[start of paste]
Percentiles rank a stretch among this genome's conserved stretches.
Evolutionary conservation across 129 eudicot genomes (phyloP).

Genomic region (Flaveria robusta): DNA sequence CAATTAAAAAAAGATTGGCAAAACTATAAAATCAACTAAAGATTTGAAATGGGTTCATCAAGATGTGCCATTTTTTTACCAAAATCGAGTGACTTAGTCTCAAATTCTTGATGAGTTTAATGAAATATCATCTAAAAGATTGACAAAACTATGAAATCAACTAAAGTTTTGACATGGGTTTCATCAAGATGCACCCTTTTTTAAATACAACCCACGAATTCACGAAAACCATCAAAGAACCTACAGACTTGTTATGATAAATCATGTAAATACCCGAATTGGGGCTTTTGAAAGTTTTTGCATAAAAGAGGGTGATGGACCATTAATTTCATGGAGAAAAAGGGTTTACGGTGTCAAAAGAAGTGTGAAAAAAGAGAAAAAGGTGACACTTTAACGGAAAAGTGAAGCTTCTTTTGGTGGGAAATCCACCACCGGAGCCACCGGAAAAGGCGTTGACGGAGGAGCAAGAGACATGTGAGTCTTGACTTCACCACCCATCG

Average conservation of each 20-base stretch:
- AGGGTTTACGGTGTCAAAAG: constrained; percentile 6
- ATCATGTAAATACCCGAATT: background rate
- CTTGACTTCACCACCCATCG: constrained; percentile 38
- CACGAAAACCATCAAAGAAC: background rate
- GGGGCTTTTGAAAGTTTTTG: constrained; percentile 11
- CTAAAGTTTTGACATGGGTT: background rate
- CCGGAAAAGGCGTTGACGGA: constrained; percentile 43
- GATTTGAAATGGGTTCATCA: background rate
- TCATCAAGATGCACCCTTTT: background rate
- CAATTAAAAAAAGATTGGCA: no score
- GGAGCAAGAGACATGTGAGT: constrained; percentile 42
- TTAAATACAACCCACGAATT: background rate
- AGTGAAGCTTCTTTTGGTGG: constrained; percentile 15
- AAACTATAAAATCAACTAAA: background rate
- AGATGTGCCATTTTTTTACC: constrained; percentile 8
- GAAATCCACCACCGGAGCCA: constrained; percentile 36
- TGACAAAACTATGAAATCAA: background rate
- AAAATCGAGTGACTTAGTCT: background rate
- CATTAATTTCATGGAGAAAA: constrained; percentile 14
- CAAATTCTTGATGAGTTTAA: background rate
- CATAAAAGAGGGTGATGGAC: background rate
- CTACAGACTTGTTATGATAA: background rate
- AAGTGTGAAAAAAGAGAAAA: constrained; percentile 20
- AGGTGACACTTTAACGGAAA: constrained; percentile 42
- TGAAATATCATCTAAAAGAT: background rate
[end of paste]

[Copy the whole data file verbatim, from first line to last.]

Percentiles rank a stretch among this genome's conserved stretches.
Evolutionary conservation across 129 eudicot genomes (phyloP).

Genomic region (Flaveria robusta): DNA sequence CAATTAAAAAAAGATTGGCAAAACTATAAAATCAACTAAAGATTTGAAATGGGTTCATCAAGATGTGCCATTTTTTTACCAAAATCGAGTGACTTAGTCTCAAATTCTTGATGAGTTTAATGAAATATCATCTAAAAGATTGACAAAACTATGAAATCAACTAAAGTTTTGACATGGGTTTCATCAAGATGCACCCTTTTTTAAATACAACCCACGAATTCACGAAAACCATCAAAGAACCTACAGACTTGTTATGATAAATCATGTAAATACCCGAATTGGGGCTTTTGAAAGTTTTTGCATAAAAGAGGGTGATGGACCATTAATTTCATGGAGAAAAAGGGTTTACGGTGTCAAAAGAAGTGTGAAAAAAGAGAAAAAGGTGACACTTTAACGGAAAAGTGAAGCTTCTTTTGGTGGGAAATCCACCACCGGAGCCACCGGAAAAGGCGTTGACGGAGGAGCAAGAGACATGTGAGTCTTGACTTCACCACCCATCG

Average conservation of each 20-base stretch:
- AGGGTTTACGGTGTCAAAAG: constrained; percentile 6
- ATCATGTAAATACCCGAATT: background rate
- CTTGACTTCACCACCCATCG: constrained; percentile 38
- CACGAAAACCATCAAAGAAC: background rate
- GGGGCTTTTGAAAGTTTTTG: constrained; percentile 11
- CTAAAGTTTTGACATGGGTT: background rate
- CCGGAAAAGGCGTTGACGGA: constrained; percentile 43
- GATTTGAAATGGGTTCATCA: background rate
- TCATCAAGATGCACCCTTTT: background rate
- CAATTAAAAAAAGATTGGCA: no score
- GGAGCAAGAGACATGTGAGT: constrained; percentile 42
- TTAAATACAACCCACGAATT: background rate
- AGTGAAGCTTCTTTTGGTGG: constrained; percentile 15
- AAACTATAAAATCAACTAAA: background rate
- AGATGTGCCATTTTTTTACC: constrained; percentile 8
- GAAATCCACCACCGGAGCCA: constrained; percentile 36
- TGACAAAACTATGAAATCAA: background rate
- AAAATCGAGTGACTTAGTCT: background rate
- CATTAATTTCATGGAGAAAA: constrained; percentile 14
- CAAATTCTTGATGAGTTTAA: background rate
- CATAAAAGAGGGTGATGGAC: background rate
- CTACAGACTTGTTATGATAA: background rate
- AAGTGTGAAAAAAGAGAAAA: constrained; percentile 20
- AGGTGACACTTTAACGGAAA: constrained; percentile 42
- TGAAATATCATCTAAAAGAT: background rate